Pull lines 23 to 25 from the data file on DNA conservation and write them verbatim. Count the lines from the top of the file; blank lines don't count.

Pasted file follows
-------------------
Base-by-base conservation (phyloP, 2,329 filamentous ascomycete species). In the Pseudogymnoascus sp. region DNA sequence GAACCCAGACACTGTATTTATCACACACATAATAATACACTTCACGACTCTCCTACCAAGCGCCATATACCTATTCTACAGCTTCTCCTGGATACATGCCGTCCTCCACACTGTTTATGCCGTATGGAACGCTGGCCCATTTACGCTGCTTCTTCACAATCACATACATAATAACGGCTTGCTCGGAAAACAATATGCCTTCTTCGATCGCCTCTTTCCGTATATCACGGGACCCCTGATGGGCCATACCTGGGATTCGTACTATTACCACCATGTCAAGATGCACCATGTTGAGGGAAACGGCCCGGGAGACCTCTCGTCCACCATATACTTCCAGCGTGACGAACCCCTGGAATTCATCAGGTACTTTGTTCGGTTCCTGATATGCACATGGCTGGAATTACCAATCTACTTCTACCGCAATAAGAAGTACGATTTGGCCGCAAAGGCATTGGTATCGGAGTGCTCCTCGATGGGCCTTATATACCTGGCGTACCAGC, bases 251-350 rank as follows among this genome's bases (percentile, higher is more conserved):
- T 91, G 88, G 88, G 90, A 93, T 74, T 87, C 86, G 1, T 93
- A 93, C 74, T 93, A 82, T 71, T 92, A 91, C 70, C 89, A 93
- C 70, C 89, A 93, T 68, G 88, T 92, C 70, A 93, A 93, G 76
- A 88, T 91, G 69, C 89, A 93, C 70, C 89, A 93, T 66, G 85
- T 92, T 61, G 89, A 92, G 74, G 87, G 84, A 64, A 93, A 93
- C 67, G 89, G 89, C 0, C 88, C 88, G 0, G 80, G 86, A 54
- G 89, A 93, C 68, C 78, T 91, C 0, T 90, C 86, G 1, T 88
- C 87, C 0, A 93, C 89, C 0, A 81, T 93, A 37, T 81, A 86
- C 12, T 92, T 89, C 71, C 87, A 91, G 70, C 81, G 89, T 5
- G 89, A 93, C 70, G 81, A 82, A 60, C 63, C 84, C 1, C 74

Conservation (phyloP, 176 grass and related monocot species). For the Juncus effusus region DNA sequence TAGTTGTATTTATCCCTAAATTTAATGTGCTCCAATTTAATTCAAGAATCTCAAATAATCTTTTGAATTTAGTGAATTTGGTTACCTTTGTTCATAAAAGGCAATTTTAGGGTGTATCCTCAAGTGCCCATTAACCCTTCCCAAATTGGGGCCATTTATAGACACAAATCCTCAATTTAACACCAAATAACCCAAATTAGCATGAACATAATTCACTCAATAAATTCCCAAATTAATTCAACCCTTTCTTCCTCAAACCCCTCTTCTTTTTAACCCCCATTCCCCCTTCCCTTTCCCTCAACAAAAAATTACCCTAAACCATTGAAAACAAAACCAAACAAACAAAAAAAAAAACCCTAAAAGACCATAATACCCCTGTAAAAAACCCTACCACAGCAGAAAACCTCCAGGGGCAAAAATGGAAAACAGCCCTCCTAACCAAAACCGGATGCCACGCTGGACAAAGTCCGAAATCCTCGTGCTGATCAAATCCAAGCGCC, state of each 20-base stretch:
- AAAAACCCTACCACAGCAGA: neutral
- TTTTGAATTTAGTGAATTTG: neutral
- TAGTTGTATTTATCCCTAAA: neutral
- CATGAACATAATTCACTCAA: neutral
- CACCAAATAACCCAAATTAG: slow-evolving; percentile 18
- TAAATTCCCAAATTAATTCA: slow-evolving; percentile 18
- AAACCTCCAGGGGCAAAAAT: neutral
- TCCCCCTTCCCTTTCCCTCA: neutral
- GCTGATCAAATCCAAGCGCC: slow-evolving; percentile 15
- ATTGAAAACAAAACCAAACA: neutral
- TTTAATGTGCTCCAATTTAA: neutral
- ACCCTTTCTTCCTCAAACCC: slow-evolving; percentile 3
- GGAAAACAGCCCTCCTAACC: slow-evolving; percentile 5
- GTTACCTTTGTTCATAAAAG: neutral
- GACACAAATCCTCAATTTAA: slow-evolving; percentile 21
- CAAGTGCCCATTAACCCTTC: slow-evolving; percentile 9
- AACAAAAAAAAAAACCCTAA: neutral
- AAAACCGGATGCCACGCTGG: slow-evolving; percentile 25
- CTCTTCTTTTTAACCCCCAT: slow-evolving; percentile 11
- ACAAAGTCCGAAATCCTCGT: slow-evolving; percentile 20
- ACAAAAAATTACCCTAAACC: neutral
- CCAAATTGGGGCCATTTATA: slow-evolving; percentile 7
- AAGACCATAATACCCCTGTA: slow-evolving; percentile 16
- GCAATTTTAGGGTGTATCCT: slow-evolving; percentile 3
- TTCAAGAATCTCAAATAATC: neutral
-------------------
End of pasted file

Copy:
- TTTAATGTGCTCCAATTTAA: neutral
- ACCCTTTCTTCCTCAAACCC: slow-evolving; percentile 3
- GGAAAACAGCCCTCCTAACC: slow-evolving; percentile 5